Zika virus: Hospitals develop strategies as outbreak expands

As worries grow about the threat of the spread of Zika virus, providers and public health officials nationwide are taking precautions.

The Centers for Disease Control and Prevention (CDC) has confirmed more than 5,200 cases of the virus in the U.S. and its territories as of last week.

In Houston, Texas Children’s Pavilion for Women will open a clinic specifically devoted to pregnant women at risk for Zika infection amid concerns U.S. providers have officials have not done enough to prevent the spread of the virus. It's the Lone Star State’s first such clinic, according to the Houston Business Journal.

"In an emerging disease, where new evidence arises daily, having a dedicated group of providers who can keep up with large amounts of crucial information, understand what testing to perform and discern clinically important information and how to readily apply it is critically important," Kjersti Aagaard, vice chair of research in the department of obstetrics and gynecology at Texas Children's and Baylor College of Medicine, told the publication.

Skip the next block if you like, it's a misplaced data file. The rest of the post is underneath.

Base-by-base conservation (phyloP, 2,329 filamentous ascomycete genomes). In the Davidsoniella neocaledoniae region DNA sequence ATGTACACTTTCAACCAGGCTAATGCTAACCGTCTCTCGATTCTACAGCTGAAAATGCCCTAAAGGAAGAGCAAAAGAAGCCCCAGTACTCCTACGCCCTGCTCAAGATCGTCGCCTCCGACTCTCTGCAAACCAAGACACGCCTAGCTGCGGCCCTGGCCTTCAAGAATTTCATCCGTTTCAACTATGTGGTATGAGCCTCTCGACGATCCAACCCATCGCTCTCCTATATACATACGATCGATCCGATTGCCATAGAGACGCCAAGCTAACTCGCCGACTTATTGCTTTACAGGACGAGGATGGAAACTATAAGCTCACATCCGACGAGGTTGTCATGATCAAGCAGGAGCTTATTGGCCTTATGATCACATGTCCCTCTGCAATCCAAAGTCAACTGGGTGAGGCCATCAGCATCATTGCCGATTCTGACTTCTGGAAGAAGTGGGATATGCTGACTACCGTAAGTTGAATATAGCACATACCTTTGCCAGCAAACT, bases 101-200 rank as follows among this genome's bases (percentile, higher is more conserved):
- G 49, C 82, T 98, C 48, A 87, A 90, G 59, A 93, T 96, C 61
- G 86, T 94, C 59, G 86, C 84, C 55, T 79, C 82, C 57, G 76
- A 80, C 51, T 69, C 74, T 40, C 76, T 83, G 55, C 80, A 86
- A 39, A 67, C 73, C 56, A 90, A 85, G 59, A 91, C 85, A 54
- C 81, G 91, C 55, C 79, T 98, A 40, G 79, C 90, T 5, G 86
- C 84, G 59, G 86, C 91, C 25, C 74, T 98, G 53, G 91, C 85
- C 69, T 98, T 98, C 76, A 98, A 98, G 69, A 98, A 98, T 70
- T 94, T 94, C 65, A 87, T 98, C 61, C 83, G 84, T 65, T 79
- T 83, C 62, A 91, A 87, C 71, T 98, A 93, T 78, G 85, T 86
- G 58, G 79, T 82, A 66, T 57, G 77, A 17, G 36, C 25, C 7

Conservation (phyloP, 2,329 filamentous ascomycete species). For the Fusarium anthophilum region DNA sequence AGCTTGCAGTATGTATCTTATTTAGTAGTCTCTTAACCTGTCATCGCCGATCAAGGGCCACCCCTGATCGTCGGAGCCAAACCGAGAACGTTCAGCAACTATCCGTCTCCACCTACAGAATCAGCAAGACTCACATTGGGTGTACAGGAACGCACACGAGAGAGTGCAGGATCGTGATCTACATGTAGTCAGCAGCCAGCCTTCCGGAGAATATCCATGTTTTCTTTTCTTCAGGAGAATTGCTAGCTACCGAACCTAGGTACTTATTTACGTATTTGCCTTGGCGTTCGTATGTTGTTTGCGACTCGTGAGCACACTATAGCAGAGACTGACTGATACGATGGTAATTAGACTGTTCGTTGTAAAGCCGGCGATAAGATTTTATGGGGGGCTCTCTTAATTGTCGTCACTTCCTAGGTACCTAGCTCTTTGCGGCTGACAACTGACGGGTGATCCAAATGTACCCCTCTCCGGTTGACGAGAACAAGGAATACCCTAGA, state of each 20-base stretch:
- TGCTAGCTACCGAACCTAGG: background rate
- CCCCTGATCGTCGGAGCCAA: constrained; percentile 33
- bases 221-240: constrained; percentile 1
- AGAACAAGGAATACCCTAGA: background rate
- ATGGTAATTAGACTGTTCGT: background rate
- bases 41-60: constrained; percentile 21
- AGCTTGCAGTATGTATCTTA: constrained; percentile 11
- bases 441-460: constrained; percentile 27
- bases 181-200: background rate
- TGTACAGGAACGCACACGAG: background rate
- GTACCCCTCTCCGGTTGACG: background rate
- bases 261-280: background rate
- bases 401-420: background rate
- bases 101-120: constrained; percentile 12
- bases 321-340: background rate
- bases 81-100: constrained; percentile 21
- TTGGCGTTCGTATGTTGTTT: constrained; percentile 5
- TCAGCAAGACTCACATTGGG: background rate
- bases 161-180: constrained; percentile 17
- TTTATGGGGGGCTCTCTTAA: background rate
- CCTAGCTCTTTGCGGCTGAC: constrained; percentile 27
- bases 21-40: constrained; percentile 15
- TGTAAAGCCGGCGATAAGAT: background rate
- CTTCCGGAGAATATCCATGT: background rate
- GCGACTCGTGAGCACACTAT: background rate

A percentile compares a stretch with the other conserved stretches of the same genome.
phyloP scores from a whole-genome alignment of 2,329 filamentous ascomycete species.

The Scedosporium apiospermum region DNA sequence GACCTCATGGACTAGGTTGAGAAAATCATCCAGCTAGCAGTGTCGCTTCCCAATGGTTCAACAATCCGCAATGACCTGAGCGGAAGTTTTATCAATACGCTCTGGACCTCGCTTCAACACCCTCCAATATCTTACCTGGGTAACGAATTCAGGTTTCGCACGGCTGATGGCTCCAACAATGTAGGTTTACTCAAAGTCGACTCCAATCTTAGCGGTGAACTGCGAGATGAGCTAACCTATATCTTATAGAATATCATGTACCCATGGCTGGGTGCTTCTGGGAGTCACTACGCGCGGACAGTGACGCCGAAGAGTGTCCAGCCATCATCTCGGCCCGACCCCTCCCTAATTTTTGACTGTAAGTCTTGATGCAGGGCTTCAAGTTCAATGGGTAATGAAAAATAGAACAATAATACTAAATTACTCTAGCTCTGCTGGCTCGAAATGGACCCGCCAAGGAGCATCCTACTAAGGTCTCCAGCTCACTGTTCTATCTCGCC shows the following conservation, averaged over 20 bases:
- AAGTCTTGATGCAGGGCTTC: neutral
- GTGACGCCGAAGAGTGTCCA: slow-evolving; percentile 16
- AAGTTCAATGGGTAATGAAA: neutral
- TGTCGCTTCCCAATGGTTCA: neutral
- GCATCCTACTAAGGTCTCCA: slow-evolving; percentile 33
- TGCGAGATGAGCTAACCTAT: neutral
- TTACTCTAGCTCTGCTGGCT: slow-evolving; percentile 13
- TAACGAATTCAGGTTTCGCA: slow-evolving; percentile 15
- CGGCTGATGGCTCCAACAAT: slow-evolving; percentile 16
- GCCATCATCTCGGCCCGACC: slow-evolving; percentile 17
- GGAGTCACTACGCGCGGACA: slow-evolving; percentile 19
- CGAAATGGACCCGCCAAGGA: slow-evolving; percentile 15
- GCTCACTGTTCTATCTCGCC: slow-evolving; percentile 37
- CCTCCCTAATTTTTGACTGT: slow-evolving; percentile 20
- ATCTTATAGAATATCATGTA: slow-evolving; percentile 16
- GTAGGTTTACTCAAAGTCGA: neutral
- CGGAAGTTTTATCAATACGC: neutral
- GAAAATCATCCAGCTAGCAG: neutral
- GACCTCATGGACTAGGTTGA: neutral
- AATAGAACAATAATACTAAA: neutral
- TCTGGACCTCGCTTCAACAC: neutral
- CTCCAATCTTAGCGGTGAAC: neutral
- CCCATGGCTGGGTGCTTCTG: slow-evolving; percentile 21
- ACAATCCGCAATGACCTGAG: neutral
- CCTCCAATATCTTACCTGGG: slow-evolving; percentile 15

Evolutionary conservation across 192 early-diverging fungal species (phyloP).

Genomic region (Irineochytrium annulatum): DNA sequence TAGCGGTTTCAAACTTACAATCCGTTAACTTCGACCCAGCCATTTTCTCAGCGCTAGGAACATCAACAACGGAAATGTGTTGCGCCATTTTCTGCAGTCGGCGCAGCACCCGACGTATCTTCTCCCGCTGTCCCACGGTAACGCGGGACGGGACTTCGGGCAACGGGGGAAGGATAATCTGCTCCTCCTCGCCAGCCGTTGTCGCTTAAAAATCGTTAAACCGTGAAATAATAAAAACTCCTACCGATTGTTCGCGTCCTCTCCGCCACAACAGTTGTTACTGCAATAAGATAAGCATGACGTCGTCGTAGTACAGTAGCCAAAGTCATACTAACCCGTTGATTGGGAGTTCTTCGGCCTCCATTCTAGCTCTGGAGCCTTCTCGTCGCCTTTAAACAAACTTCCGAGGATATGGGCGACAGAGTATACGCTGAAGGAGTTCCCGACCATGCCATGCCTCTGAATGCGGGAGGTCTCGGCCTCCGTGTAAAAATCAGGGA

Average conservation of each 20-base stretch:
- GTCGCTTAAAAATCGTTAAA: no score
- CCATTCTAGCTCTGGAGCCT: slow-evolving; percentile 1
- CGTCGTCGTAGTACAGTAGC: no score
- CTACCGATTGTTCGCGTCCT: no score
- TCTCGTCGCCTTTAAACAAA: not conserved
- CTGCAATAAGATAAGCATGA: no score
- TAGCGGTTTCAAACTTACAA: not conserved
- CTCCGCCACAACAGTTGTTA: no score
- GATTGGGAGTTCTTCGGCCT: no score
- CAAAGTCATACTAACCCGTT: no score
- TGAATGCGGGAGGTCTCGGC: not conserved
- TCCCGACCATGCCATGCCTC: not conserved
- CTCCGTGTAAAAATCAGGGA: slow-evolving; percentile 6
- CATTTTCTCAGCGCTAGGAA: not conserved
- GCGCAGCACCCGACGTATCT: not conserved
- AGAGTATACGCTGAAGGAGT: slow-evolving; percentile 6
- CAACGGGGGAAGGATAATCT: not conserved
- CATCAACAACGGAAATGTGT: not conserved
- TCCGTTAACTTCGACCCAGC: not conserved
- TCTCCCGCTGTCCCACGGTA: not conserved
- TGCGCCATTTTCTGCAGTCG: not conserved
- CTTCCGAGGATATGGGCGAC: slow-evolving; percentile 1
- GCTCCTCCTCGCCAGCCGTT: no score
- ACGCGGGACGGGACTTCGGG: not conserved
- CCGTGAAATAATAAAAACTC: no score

Meanwhile, experts are working to inform the public on how to avoid spreading the virus. In Tennessee’s Montgomery and Union counties, public health officials are going door to door, according to WKRN, offering tips on mosquito control and information on the spread of Zika. The CDC will hold a Twitter Q&A for healthcare professionals on the virus on Wednesday in the hashtag #ZikaMedChat, according to AHA News.

As outreach efforts better inform patients about Zika, clinicians should be implementing precautions throughout their hospitals, according to Hospitals & Health Networks. “Our best approach is to prevent babies from being infected with Zika virus and to ensure that we do as much as possible to prevent these infections from occurring,” Denise Jamieson, M.D., the CDC’s deputy incident manager in Zika virus response told H&HN. The CDC has also updated its interim guidance for care of pregnant women who may have been exposed to the virus, urging testing for at-risk women who display no symptoms.

Implementing best practices for treating women who may have been exposed to the virus is vital, as new research published in Nature Microbiology projects an infection risk for up to 1.65 million childbearing women. The virus’ additional spread in the Caribbean and Latin America could infect an additional 90 million, according to the study.

- read the CDC's statistics
- here’s the Business Journal article
- read the WKRN story
- here’s the AHA News article
- read the H&HN article
- here’s the study abstract
- read the CDC guidance

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